Sparkopolis at Anythink Wright Farms: On beyond books, with bells and whistles
Anythink Wright Farms, a library like no other.
Ever since the Rangeview Library District changed its name to "Anythink," something peculiar's been going on: The locals began to embrace their libraries like never before, and once you step inside Anythink Wright Farms, way up north on 120th Avenue in Thornton, you get an inkling of why. The building itself is beautiful in a very modern, inviting way, and it lends itself both to browsing and maybe just setting a while among the airy shelves, enjoying the ambiance. That's what's folks did on Friday night, when the library opened its doors after hours for Sparkopolis, an interactive gala full of mist and magic. Here's what we saw, heard and ate.
Our Anythink wanderings first took us outside, where you could taste beer, bang on a wooden xylophone or pose in a fancy frame. Then we got hungry. And thirsty.
First off, let it be noted that the food was catered by chef Ian Kleinman's Inventing Room, which in itself almost promises gastronomic showmanship of the highest level. Kleinman, famous for his expertise in molecular gastronomy, works with liquid nitrogen, invariably unveiling each new dish in a cloud of hissing mist.
A trip to the bar was worth the wait, as wizardly mixologists shook up their potions. The magical food and drink was offered at stations throughout the library and out on the lawn, as well, where Kleinman, like any great circus performer, personally amazed the crowds at the culminating ice cream bar.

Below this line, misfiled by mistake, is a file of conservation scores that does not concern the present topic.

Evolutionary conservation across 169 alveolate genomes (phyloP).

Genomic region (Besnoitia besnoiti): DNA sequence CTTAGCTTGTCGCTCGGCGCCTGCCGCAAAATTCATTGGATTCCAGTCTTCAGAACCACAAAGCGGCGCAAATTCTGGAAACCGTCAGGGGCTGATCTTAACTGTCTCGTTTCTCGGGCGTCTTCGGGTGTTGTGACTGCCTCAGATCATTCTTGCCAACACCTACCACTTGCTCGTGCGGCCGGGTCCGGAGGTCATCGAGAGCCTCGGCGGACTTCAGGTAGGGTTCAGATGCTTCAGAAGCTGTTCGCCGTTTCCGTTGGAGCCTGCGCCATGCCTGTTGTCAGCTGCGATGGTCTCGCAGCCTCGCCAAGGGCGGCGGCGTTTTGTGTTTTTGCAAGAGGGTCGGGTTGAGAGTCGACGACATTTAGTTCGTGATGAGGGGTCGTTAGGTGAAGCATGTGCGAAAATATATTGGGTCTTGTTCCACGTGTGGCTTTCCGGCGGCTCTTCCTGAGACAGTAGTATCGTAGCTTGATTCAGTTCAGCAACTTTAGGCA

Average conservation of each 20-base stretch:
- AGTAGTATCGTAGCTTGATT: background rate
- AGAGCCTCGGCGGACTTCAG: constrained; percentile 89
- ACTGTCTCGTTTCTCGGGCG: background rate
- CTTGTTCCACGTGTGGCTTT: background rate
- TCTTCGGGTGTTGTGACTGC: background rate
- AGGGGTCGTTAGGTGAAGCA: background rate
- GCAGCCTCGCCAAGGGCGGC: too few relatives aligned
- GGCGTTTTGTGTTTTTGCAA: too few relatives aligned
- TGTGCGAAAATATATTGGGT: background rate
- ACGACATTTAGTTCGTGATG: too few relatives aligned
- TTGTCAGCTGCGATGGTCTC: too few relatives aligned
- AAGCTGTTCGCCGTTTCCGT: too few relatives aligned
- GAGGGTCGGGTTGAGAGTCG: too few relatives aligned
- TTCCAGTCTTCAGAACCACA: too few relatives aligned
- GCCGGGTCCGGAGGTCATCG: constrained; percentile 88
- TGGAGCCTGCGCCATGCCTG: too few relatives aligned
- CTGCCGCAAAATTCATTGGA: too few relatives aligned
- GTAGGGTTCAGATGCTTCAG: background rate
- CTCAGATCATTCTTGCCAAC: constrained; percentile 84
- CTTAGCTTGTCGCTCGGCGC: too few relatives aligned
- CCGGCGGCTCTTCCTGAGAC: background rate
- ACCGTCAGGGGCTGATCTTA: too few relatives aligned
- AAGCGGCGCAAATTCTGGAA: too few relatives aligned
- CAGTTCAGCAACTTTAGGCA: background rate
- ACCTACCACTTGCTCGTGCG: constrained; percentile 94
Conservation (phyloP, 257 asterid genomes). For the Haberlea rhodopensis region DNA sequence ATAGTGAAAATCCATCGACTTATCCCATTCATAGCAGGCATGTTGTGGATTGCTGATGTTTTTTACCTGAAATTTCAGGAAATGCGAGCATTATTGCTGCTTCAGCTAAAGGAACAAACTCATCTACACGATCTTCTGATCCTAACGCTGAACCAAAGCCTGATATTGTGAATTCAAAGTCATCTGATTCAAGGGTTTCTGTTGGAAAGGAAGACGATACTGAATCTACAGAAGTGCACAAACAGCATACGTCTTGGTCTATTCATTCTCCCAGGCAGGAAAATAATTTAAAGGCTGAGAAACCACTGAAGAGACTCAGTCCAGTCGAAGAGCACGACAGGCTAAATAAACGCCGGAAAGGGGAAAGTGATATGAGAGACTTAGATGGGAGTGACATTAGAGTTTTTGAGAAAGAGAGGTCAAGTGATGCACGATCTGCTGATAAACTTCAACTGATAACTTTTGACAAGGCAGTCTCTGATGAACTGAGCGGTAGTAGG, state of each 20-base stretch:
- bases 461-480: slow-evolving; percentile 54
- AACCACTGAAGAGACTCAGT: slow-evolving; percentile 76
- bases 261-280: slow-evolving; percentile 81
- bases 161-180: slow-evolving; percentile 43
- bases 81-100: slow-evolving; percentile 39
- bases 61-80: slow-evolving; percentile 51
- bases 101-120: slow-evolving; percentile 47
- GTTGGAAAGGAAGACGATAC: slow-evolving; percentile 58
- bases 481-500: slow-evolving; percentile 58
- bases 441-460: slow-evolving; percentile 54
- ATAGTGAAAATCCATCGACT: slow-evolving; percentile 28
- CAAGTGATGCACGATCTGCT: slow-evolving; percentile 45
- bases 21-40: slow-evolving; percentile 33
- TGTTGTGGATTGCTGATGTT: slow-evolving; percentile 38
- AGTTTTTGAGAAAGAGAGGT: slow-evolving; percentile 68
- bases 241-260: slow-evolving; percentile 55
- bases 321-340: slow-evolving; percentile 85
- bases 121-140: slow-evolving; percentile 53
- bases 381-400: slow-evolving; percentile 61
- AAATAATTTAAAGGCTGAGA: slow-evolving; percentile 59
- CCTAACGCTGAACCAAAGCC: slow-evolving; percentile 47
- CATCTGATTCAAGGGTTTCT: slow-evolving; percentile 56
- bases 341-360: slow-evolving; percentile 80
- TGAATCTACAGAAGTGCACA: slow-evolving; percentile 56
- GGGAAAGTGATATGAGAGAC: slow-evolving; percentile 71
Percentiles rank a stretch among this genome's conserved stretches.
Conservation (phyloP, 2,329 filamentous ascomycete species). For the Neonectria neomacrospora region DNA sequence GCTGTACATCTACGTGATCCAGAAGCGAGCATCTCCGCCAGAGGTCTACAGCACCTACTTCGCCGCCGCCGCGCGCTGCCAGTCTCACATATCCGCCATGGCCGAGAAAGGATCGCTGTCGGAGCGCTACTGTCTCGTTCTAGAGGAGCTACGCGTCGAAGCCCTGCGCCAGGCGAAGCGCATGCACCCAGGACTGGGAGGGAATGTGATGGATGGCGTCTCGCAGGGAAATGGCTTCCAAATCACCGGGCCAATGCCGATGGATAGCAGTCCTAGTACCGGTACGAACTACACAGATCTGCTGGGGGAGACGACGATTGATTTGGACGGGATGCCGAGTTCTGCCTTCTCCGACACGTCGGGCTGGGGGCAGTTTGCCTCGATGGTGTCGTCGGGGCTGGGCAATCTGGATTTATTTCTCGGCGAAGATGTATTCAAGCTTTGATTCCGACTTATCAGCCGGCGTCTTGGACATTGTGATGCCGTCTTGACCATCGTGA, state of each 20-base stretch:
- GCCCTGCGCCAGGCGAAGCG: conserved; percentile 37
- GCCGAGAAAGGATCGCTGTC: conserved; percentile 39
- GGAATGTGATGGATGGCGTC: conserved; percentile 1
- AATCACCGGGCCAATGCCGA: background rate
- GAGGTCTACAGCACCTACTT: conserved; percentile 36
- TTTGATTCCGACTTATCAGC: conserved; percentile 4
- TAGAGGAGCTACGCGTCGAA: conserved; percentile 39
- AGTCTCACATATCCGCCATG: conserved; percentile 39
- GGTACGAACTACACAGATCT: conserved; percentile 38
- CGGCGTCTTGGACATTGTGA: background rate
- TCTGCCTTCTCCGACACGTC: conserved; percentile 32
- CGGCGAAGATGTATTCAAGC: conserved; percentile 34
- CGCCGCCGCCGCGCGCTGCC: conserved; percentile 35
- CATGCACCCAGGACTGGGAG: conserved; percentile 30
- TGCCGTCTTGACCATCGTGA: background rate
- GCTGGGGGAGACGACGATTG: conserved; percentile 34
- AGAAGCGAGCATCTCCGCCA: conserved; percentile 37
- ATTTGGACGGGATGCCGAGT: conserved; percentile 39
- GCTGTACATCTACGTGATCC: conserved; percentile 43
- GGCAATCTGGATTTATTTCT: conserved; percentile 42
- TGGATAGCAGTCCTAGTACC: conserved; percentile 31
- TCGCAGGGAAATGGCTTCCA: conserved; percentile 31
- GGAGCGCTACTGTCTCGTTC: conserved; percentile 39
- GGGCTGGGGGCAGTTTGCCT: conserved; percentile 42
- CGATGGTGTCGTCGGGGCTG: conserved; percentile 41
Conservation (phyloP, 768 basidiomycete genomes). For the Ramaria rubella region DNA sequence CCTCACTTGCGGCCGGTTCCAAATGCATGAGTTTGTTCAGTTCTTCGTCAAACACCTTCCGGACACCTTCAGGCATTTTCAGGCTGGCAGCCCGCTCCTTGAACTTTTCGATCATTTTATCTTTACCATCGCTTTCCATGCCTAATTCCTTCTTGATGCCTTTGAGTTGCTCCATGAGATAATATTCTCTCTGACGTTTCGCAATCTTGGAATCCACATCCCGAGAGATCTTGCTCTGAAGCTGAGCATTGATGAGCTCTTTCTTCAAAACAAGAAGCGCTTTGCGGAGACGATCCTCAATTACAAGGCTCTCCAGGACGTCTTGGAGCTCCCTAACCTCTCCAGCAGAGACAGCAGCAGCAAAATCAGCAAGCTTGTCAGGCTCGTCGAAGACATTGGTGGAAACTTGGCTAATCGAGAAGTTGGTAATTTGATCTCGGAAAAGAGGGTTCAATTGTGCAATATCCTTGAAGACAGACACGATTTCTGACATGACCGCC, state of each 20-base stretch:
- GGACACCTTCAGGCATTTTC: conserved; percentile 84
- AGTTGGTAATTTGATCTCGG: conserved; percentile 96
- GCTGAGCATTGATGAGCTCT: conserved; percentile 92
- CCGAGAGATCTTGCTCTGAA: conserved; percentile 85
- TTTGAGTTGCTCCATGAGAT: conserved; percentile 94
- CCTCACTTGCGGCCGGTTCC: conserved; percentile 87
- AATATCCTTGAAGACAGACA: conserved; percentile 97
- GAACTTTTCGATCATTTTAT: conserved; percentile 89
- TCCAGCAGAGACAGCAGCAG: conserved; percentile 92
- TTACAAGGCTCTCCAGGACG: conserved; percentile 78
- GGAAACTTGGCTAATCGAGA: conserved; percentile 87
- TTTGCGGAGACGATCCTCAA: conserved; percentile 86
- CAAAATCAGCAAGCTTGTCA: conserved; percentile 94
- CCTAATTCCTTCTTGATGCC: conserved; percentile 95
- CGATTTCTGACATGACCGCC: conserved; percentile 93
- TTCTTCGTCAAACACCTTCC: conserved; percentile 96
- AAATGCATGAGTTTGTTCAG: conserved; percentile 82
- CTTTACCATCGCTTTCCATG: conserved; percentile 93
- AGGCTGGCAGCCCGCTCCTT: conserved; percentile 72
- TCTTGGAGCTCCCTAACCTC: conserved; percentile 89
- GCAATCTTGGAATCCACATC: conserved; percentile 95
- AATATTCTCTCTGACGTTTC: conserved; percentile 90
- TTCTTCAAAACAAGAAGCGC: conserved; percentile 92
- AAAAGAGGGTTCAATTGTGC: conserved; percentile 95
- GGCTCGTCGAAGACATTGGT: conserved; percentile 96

At the tamale bar, everything was fresh and some of the toppings were as local as the chef's own garden.
Latke Love served up potato pancakes, including a treyf version topped with pulled pork and Carolina barbecue sauce. Need we add it was delicious?
Ian Kleinman at work.
Sort of s'mores: Chocolate fudge ice cream, graham crackers, nitrogen-kissed burnt marshmallows and frozen whipped cream flecks.
Local designer Francis Roces of KimonoDragons was there, hard at work sewing up a spontaneous creation using swatches of fabric chosen by partygoers.
While fellow local designer Tricia Hoke, a master of fashion drawing, sketched patrons in their party duds.
Some folks went the extra mile, like this partygoer, who added glow-in-the-dark jewelry to her evening ensemble.
And these gallant pedi-cab dudes ferried folks to and from the parking lot. Thanks, guys!
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